Late last month, Miami Beach Police swept into an $8.3 million mansion perched on the bay. As they climbed a marble staircase looking for the master bedroom, the house seemed empty. But inside a cavernous closet, they found nearly $17,000 in cash next to the bearded and sallow body of Texas' most notorious hand surgeon, Dr. Michael Brown. He was barely breathing. A suicide note lay nearby.
Brown's death last week ended an enigmatic life of mental illness, depression, brilliance, and hubris. For years, Brown was a stalwart of Houston's aristocracy. He'd arrive at parties wearing ivory suits and a deep tan. He inundated television with advertisements for his hand surgeon clinics, which made him an astoundingly wealthy man.
But a darkness pulsed inside Brown, who proclaimed himself bipolar and was married four times. In 2001, he mashed his third wife's face to a pulp with a broken bedpost and wrote bizarre letters to their infant daughter, cautioning her that sex shouldn't take longer than five minutes and "make [her] see the stars."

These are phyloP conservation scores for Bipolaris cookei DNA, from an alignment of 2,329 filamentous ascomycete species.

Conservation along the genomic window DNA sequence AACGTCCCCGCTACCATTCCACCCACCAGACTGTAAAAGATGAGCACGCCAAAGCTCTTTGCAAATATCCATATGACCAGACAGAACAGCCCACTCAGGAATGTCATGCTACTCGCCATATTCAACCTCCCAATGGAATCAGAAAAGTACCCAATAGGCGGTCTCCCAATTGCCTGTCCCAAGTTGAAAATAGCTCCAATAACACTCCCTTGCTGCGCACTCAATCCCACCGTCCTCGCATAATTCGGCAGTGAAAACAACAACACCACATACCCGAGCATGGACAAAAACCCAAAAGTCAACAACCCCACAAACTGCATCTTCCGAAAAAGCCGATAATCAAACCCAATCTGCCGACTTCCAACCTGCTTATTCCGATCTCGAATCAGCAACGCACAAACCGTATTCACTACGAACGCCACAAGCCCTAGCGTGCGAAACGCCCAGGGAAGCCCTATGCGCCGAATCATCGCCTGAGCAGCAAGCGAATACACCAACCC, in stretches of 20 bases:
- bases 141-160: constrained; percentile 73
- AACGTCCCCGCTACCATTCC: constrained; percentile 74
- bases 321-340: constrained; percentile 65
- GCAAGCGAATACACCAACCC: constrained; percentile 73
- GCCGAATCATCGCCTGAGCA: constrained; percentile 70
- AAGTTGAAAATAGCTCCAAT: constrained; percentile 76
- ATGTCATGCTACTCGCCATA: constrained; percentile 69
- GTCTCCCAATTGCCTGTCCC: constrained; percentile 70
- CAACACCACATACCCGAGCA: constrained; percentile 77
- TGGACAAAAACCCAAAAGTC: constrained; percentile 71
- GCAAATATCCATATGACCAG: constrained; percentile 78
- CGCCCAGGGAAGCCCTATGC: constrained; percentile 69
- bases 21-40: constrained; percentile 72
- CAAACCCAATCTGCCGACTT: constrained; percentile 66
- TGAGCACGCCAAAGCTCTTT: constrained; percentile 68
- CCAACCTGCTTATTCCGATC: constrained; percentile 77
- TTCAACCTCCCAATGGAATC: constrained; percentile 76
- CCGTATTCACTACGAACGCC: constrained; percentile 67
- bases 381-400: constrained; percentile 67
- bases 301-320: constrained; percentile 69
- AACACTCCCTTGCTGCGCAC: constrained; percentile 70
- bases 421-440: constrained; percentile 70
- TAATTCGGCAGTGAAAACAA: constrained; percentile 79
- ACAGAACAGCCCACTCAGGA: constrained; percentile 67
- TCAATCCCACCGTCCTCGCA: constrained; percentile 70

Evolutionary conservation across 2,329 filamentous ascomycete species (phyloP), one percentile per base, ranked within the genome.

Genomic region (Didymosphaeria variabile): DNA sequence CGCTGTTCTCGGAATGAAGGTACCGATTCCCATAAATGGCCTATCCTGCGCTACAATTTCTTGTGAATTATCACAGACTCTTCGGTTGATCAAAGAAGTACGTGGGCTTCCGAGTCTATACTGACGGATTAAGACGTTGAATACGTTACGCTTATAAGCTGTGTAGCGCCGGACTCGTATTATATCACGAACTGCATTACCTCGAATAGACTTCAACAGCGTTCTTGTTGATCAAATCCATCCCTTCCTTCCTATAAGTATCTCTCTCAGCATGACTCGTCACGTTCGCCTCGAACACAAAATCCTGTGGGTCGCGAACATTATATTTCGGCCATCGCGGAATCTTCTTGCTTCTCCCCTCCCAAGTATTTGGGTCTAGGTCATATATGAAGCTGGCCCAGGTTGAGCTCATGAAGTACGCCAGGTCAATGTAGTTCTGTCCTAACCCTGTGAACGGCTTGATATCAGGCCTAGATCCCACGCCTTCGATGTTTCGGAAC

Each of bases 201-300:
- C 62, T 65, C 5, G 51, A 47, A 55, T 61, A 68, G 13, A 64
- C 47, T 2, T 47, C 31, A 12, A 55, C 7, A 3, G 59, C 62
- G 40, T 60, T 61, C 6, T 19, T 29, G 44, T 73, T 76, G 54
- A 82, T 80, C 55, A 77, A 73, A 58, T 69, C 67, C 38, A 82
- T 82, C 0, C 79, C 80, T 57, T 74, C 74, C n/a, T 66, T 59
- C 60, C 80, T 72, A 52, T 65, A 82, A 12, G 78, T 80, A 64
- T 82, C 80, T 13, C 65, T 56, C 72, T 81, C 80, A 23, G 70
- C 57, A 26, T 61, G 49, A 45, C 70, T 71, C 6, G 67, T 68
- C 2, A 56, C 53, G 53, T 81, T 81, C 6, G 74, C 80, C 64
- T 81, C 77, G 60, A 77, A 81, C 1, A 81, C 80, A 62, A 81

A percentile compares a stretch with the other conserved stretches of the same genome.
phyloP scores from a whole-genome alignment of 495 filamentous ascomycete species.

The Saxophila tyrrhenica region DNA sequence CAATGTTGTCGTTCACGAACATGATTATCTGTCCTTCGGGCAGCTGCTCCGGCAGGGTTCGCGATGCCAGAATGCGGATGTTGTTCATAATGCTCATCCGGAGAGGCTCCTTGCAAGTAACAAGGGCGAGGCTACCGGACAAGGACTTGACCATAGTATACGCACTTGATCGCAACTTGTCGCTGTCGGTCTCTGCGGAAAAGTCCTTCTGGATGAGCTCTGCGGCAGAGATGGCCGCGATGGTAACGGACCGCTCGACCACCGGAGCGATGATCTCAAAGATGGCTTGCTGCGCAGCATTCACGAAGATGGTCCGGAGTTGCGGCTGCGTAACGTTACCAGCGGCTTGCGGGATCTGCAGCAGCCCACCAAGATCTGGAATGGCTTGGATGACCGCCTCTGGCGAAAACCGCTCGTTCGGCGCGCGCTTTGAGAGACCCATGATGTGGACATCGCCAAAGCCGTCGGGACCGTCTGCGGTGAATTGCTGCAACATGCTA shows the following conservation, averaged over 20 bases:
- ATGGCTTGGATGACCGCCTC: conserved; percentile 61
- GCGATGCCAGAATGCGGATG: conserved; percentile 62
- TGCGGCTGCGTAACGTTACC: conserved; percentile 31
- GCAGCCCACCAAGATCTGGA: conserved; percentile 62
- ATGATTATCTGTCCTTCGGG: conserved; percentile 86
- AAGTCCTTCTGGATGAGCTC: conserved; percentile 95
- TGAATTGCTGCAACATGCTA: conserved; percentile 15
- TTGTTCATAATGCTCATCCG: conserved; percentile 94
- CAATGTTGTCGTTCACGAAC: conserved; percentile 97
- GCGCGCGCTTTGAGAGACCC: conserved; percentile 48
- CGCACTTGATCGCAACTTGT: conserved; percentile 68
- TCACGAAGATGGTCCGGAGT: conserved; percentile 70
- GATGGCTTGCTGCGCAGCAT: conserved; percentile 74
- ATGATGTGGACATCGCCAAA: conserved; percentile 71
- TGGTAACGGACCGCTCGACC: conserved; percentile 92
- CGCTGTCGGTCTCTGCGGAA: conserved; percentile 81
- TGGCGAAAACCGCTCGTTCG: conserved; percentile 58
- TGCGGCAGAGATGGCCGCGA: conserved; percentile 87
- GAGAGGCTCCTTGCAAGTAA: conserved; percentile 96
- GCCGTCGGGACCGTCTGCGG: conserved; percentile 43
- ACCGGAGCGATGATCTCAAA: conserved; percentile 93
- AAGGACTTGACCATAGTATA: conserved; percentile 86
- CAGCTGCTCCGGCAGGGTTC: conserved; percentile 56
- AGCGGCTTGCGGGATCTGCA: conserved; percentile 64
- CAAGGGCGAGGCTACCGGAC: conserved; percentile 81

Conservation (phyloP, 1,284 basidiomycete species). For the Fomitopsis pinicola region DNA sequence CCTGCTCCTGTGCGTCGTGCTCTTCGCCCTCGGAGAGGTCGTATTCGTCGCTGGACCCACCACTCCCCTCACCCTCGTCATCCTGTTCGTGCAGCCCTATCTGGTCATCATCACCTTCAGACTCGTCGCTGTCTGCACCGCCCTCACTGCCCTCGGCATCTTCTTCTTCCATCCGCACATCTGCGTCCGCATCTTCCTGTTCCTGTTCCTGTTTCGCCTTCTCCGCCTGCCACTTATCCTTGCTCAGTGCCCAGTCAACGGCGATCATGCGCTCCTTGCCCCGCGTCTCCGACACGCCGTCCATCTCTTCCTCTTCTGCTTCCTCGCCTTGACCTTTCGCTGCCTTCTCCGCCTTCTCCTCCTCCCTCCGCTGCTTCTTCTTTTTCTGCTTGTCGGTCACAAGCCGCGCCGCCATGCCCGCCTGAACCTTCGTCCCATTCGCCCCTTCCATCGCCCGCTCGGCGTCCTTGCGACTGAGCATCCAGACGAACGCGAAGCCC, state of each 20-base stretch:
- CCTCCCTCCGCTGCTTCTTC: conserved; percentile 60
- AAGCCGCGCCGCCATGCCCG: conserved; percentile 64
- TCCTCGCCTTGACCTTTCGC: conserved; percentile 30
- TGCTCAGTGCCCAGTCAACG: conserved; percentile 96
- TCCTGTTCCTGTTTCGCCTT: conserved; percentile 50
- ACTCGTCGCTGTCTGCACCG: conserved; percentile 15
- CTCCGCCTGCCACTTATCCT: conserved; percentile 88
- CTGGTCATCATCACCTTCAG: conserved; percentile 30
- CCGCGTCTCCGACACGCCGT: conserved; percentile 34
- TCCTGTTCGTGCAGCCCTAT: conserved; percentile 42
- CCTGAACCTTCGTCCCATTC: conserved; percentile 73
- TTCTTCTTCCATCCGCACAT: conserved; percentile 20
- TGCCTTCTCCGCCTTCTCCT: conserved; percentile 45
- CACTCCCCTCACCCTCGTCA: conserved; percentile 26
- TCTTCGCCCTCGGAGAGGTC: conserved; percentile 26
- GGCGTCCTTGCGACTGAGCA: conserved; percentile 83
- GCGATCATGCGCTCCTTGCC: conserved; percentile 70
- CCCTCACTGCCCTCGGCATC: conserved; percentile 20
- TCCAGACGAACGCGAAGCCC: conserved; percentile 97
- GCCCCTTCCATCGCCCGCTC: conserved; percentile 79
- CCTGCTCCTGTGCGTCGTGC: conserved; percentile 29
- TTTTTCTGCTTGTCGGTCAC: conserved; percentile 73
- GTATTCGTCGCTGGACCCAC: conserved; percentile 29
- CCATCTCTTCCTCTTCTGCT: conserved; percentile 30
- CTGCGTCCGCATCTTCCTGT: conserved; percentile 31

Years later, in 2006, due to continued cocaine abuse, he lost his medical license. Then, his last wife, Rachel Brown, unleashed a flurry of allegations in Harris County Court: physical abuse, verbal abuse, and an incident when he hurled a humanitarian award at her.
Two years ago, embroiled in bankruptcy but acquitted of felony charges that he'd assaulted Rachel, the surgeon fled to Miami, buying an Allison Island mansion that had belonged to Marlins shortstop Edgar Renteria.
Problems soon closed in. When Brown got to Miami, a woman in New York sued him, alleging he had knowingly given her anal herpes after he "agreed to take whatever medical tests were necessary to determine that neither had any STD." Then the feds indicted him on charges of intimidating a flight attendant. According to court records, after "tweaking her right nipple," he said he wanted to "fuck" her at his South Beach pad or "take his clothes off and have [them] both in [his] flat bed."
Facing those charges, an ongoing divorce, and bankruptcy, Brown began drinking wine on October 24. That afternoon, he seemed "happily intoxicated" to witnesses who had seen him that day, according to a Miami Beach Police report. But his girlfriend thought otherwise. "He's distraught," she said when she called police. "He's talking about suicide."
When police arrived, they found she was right.